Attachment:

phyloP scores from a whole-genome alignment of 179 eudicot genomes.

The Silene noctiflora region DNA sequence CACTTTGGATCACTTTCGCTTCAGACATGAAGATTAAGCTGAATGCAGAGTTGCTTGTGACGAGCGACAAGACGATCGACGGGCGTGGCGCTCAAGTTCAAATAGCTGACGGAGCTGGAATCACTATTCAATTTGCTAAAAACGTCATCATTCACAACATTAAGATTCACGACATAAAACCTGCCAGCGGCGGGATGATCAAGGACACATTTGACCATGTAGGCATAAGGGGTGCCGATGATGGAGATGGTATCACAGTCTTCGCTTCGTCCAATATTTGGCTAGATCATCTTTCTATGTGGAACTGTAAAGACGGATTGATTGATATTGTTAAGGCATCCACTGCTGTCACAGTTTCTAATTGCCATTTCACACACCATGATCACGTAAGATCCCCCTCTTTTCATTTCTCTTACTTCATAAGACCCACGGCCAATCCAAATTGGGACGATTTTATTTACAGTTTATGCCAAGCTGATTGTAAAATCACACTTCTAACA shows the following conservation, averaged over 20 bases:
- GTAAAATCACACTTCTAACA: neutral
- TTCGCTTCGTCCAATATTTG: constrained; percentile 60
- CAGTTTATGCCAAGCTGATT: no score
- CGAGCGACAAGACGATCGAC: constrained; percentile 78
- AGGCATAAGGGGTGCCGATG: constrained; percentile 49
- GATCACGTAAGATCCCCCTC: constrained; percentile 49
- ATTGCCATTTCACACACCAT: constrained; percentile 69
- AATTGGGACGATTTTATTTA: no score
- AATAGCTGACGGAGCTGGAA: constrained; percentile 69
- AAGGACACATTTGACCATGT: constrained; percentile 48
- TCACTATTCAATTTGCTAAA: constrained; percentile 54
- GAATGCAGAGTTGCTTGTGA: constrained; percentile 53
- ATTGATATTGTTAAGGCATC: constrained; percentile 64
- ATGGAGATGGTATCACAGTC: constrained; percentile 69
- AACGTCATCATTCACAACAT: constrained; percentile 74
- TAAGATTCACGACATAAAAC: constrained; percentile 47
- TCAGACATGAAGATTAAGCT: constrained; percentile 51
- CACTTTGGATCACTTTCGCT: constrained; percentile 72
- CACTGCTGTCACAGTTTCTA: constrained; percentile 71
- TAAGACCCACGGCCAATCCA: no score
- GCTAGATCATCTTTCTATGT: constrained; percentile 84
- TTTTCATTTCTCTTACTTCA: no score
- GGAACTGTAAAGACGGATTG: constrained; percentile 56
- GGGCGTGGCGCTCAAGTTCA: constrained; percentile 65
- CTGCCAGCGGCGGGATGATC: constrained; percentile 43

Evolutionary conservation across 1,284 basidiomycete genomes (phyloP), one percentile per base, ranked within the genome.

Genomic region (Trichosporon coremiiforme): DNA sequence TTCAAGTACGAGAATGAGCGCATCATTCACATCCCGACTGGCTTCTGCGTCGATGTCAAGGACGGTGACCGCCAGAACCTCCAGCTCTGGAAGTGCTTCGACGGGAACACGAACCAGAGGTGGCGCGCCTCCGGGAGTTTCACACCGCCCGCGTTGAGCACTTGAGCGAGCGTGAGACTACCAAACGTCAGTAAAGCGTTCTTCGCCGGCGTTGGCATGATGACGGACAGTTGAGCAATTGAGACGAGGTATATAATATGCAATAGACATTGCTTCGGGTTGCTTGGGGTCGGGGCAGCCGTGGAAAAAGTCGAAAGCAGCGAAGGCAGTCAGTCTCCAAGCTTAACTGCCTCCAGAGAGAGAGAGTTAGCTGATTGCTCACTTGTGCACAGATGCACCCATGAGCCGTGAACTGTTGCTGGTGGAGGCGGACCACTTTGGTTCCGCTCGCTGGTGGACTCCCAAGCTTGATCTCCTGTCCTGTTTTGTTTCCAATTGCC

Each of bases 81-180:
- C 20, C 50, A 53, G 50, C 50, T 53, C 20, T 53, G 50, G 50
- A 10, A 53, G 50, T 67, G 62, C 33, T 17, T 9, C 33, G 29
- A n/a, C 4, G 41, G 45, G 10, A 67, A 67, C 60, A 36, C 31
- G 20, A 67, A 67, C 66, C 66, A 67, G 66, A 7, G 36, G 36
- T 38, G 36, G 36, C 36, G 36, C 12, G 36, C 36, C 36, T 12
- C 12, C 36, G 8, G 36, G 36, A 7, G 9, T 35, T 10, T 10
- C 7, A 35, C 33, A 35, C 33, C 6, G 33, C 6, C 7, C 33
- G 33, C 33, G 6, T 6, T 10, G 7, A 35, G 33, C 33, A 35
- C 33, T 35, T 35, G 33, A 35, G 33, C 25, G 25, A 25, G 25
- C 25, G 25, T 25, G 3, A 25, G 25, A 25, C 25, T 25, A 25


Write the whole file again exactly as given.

phyloP scores from a whole-genome alignment of 179 eudicot genomes.

The Silene noctiflora region DNA sequence CACTTTGGATCACTTTCGCTTCAGACATGAAGATTAAGCTGAATGCAGAGTTGCTTGTGACGAGCGACAAGACGATCGACGGGCGTGGCGCTCAAGTTCAAATAGCTGACGGAGCTGGAATCACTATTCAATTTGCTAAAAACGTCATCATTCACAACATTAAGATTCACGACATAAAACCTGCCAGCGGCGGGATGATCAAGGACACATTTGACCATGTAGGCATAAGGGGTGCCGATGATGGAGATGGTATCACAGTCTTCGCTTCGTCCAATATTTGGCTAGATCATCTTTCTATGTGGAACTGTAAAGACGGATTGATTGATATTGTTAAGGCATCCACTGCTGTCACAGTTTCTAATTGCCATTTCACACACCATGATCACGTAAGATCCCCCTCTTTTCATTTCTCTTACTTCATAAGACCCACGGCCAATCCAAATTGGGACGATTTTATTTACAGTTTATGCCAAGCTGATTGTAAAATCACACTTCTAACA shows the following conservation, averaged over 20 bases:
- GTAAAATCACACTTCTAACA: neutral
- TTCGCTTCGTCCAATATTTG: constrained; percentile 60
- CAGTTTATGCCAAGCTGATT: no score
- CGAGCGACAAGACGATCGAC: constrained; percentile 78
- AGGCATAAGGGGTGCCGATG: constrained; percentile 49
- GATCACGTAAGATCCCCCTC: constrained; percentile 49
- ATTGCCATTTCACACACCAT: constrained; percentile 69
- AATTGGGACGATTTTATTTA: no score
- AATAGCTGACGGAGCTGGAA: constrained; percentile 69
- AAGGACACATTTGACCATGT: constrained; percentile 48
- TCACTATTCAATTTGCTAAA: constrained; percentile 54
- GAATGCAGAGTTGCTTGTGA: constrained; percentile 53
- ATTGATATTGTTAAGGCATC: constrained; percentile 64
- ATGGAGATGGTATCACAGTC: constrained; percentile 69
- AACGTCATCATTCACAACAT: constrained; percentile 74
- TAAGATTCACGACATAAAAC: constrained; percentile 47
- TCAGACATGAAGATTAAGCT: constrained; percentile 51
- CACTTTGGATCACTTTCGCT: constrained; percentile 72
- CACTGCTGTCACAGTTTCTA: constrained; percentile 71
- TAAGACCCACGGCCAATCCA: no score
- GCTAGATCATCTTTCTATGT: constrained; percentile 84
- TTTTCATTTCTCTTACTTCA: no score
- GGAACTGTAAAGACGGATTG: constrained; percentile 56
- GGGCGTGGCGCTCAAGTTCA: constrained; percentile 65
- CTGCCAGCGGCGGGATGATC: constrained; percentile 43

Evolutionary conservation across 1,284 basidiomycete genomes (phyloP), one percentile per base, ranked within the genome.

Genomic region (Trichosporon coremiiforme): DNA sequence TTCAAGTACGAGAATGAGCGCATCATTCACATCCCGACTGGCTTCTGCGTCGATGTCAAGGACGGTGACCGCCAGAACCTCCAGCTCTGGAAGTGCTTCGACGGGAACACGAACCAGAGGTGGCGCGCCTCCGGGAGTTTCACACCGCCCGCGTTGAGCACTTGAGCGAGCGTGAGACTACCAAACGTCAGTAAAGCGTTCTTCGCCGGCGTTGGCATGATGACGGACAGTTGAGCAATTGAGACGAGGTATATAATATGCAATAGACATTGCTTCGGGTTGCTTGGGGTCGGGGCAGCCGTGGAAAAAGTCGAAAGCAGCGAAGGCAGTCAGTCTCCAAGCTTAACTGCCTCCAGAGAGAGAGAGTTAGCTGATTGCTCACTTGTGCACAGATGCACCCATGAGCCGTGAACTGTTGCTGGTGGAGGCGGACCACTTTGGTTCCGCTCGCTGGTGGACTCCCAAGCTTGATCTCCTGTCCTGTTTTGTTTCCAATTGCC

Each of bases 81-180:
- C 20, C 50, A 53, G 50, C 50, T 53, C 20, T 53, G 50, G 50
- A 10, A 53, G 50, T 67, G 62, C 33, T 17, T 9, C 33, G 29
- A n/a, C 4, G 41, G 45, G 10, A 67, A 67, C 60, A 36, C 31
- G 20, A 67, A 67, C 66, C 66, A 67, G 66, A 7, G 36, G 36
- T 38, G 36, G 36, C 36, G 36, C 12, G 36, C 36, C 36, T 12
- C 12, C 36, G 8, G 36, G 36, A 7, G 9, T 35, T 10, T 10
- C 7, A 35, C 33, A 35, C 33, C 6, G 33, C 6, C 7, C 33
- G 33, C 33, G 6, T 6, T 10, G 7, A 35, G 33, C 33, A 35
- C 33, T 35, T 35, G 33, A 35, G 33, C 25, G 25, A 25, G 25
- C 25, G 25, T 25, G 3, A 25, G 25, A 25, C 25, T 25, A 25